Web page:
Academic journal article SKASE Journal of Theoretical Linguistics

Derivational Paradigms and Competition in English: A Diachronic Study on Competing Causative Verbs and Their Derivatives

Academic journal article SKASE Journal of Theoretical Linguistics

Derivational Paradigms and Competition in English: A Diachronic Study on Competing Causative Verbs and Their Derivatives

Article excerpt

1. Introduction

Competition (or overabundance in inflection, cf. Thornton 2011) has attracted considerable attention over the past decades as it has proved to be "an inherent and universal feature of natural languages" (Stekauer 2017: 15). With the relatively recent growth of word-based morphology (either hybrid or pure models of word-and-paradigm morphology, see Blevins 2006), there is no doubt that competition should be made part of any morphological account in terms of paradigms (Bonami & Strnadova 2018: 9), both in inflection and derivation. Bonami & Strnadova (2018: 9) suggest viewing "doublets as parallel citizens in a paradigmatic system" and conclude that the problem with doublets is not their representation in a paradigm but the identification of the features that make two or more forms synonymous, and therefore, fillers of the same slot. The definition of synonymy in competing forms remains a challenge that calls for substantial synchronic and diachronic research. This paper elaborates on previous diachronic research on competing clusters (1) by exploring the interaction between derivational paradigms and morphological competition.

Competition is defined as "the coexistence of two or more affixes for the same base and for the expression of the same semantic category, if restrictions (e.g. phonological, morphological) do not apply and no semantic or distributional differences are observed" (Fernandez-Alcaina 2017: 166, see also Bauer 2009; Aronoff 2016; Chiba 2016; Fradin 2016). (2) Specifically, this paper relies on a sample of 45 verbal clusters in Present-Day English where forms in -ize and zero-derivation compete (or did compete) for the expression of the semantic category CAUSATIVE.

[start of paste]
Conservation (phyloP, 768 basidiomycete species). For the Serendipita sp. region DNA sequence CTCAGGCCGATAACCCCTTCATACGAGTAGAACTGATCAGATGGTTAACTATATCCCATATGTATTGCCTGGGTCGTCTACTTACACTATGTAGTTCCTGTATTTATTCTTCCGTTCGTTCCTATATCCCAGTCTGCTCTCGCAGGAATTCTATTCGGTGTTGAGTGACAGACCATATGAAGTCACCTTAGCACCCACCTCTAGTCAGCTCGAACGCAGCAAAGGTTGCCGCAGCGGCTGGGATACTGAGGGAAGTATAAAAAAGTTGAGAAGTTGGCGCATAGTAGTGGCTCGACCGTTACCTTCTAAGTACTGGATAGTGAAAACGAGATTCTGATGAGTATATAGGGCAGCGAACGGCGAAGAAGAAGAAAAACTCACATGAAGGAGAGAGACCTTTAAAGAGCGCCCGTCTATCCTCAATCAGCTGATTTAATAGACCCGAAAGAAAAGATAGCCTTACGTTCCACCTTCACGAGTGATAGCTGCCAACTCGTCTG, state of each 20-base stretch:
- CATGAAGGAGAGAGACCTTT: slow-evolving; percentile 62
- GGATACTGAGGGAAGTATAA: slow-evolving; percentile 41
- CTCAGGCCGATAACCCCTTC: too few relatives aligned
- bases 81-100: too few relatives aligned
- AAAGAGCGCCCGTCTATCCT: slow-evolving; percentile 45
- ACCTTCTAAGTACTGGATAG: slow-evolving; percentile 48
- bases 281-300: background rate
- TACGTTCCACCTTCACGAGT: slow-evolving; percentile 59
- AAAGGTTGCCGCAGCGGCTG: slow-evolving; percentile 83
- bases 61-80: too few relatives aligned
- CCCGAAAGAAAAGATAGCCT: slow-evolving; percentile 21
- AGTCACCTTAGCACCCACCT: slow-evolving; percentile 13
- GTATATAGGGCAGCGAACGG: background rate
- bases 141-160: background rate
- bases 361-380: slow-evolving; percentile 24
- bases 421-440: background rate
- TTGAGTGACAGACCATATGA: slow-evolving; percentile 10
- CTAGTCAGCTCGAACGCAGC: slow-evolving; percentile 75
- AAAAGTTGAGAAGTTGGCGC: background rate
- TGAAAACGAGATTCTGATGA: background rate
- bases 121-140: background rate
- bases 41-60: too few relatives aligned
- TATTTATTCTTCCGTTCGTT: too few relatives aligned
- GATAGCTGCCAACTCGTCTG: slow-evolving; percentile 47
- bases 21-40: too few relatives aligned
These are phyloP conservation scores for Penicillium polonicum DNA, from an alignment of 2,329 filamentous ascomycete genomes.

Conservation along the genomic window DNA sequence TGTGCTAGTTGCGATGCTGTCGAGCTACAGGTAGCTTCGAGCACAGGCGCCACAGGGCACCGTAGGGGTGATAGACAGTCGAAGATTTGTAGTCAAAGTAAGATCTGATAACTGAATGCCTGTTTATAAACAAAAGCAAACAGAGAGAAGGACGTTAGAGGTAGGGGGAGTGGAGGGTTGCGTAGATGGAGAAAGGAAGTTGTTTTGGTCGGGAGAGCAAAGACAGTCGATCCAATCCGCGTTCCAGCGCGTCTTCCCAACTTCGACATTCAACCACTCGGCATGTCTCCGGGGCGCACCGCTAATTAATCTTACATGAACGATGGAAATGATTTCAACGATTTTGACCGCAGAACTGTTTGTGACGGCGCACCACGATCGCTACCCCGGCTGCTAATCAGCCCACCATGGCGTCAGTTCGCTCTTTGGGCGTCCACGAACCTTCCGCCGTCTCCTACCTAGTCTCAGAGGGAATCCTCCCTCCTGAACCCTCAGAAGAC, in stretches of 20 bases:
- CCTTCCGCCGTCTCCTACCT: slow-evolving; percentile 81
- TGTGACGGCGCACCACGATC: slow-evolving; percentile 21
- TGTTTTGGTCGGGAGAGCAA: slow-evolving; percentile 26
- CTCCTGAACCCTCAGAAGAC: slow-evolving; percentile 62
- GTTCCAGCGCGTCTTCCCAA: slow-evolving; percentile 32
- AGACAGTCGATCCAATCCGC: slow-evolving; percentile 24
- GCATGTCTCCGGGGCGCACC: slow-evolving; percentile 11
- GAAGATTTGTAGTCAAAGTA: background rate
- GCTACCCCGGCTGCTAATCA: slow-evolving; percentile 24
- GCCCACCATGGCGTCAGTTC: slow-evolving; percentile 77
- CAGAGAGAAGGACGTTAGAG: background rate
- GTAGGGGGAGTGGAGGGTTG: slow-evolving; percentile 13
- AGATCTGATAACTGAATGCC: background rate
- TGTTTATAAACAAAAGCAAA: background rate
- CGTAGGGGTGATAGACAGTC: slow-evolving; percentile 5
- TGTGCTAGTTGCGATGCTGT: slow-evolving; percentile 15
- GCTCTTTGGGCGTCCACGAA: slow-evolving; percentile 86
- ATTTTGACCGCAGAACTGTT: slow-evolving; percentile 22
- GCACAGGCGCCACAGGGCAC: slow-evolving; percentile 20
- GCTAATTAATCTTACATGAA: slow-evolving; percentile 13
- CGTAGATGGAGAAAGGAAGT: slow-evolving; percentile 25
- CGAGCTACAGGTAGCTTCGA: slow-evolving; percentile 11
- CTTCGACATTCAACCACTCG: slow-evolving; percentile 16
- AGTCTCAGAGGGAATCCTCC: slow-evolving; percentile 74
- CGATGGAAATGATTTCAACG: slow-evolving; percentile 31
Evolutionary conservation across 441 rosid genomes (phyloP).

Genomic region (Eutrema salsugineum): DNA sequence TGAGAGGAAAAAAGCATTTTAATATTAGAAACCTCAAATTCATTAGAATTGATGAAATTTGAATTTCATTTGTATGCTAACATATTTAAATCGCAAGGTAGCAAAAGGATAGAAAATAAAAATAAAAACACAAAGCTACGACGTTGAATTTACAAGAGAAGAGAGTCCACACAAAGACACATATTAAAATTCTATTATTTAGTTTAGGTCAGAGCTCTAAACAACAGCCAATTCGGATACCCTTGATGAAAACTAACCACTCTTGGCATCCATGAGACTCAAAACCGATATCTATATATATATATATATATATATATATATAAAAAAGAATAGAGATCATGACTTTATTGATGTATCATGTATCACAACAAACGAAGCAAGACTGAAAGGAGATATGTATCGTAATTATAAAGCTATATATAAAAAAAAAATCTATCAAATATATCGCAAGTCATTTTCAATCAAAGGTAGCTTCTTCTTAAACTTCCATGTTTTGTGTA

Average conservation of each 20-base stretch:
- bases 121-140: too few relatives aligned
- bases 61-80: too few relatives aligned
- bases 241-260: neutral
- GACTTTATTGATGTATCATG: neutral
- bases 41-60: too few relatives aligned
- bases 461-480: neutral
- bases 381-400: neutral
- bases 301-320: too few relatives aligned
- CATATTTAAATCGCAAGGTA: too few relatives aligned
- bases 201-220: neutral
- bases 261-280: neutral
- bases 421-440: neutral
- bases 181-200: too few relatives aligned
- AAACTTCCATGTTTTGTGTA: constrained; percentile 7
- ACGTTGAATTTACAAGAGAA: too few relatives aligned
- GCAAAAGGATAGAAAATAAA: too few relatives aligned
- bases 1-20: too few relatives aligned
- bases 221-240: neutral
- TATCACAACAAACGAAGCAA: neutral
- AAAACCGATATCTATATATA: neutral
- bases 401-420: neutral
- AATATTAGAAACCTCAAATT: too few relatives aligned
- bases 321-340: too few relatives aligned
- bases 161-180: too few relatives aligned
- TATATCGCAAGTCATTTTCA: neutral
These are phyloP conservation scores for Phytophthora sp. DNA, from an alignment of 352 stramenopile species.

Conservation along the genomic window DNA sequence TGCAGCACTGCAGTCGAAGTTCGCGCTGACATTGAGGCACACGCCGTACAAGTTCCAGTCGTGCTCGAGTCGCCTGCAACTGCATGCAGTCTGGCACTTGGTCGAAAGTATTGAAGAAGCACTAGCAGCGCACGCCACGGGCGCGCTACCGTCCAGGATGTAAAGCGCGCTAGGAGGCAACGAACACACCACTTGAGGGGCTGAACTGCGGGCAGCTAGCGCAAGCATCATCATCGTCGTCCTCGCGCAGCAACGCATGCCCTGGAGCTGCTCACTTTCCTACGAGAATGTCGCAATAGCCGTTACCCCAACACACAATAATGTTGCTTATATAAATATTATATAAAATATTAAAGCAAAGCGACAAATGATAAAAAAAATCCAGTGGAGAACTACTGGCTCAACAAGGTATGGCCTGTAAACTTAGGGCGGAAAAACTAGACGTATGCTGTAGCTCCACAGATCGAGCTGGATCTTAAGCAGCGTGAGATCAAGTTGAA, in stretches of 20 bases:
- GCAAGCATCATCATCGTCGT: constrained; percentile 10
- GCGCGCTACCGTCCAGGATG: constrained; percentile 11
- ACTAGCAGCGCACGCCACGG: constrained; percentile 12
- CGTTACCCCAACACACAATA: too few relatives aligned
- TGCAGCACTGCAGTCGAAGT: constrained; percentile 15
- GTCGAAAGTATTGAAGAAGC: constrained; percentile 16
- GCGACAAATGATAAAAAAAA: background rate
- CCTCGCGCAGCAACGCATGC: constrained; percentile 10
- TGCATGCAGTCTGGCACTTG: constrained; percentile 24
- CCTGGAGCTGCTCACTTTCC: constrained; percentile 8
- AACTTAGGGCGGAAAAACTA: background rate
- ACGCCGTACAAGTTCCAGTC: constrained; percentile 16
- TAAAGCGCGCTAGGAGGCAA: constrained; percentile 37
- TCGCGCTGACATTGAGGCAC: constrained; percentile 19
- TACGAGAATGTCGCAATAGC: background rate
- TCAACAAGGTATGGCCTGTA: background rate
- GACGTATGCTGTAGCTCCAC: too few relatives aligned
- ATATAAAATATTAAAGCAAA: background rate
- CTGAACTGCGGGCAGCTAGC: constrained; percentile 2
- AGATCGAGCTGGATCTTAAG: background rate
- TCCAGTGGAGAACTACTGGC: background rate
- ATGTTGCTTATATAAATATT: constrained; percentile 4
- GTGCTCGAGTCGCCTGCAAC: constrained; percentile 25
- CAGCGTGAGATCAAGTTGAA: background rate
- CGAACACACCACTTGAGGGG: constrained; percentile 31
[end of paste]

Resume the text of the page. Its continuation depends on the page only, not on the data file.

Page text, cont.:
This paper is organized as follows: [section]2 deals with the interaction between derivational paradigms and competition and with the importance of this interrelation. [section]3 describes the method used in this paper for data collection and analysis. Results are described in [section]4, followed by a discussion in [section]5. Final conclusions are drawn in [section]6.

2. Derivational paradigms and competition

The paradigm has been traditionally viewed as a distinctive feature of canonical inflection that contrasts with the apparently arbitrary organization of derivation. However, increasing evidence against a clear-cut inflection/derivation dichotomy has proved that such distinction is not as straightforward as it was thought to be--or at least, not always (Don 2014: 66-72; Bauer et al. 2015: 533-544). Instead, an account in terms of prototypical categories (Dressler 1989; Plank 1994) and/or subcategories within inflection (Booij 1996) or derivation (Bauer 1997a on evaluative morphology) may offer a more suitable explanation for intermediate cases where the boundaries between inflection and derivation are fuzzy.

Viewing inflection and derivation as the extremes of a continuum implies that the traditional criteria may apply to prototypical instances of inflection and derivation but possibly not to in-between cases. This means that there exists an overlap between inflection and derivation where some of the criteria defined for the former may also apply to the latter--for example, paradigmatic organization. Defective paradigms illustrate the lack of applicability of this criterion in inflection, which together with more or less regular and predictable sequences of derivatives (e.g. nation-national-nationalize-nationalization in Bauer 1997b) support a description of derivation in terms of paradigms (van Marle 1985; Bochner 1993; Bauer 1997b; Pounder 2000; Stump 2001: 252-260; Beecher 2004; Booij & Lieber 2004; Booij 2008; Stekauer 2014). However, the definition of the term paradigm is still ambiguous and it has been addressed in the literature under various labels depending on the approach: word family (Bauer & Nation 1993), derivational nest (Horecky et al. …

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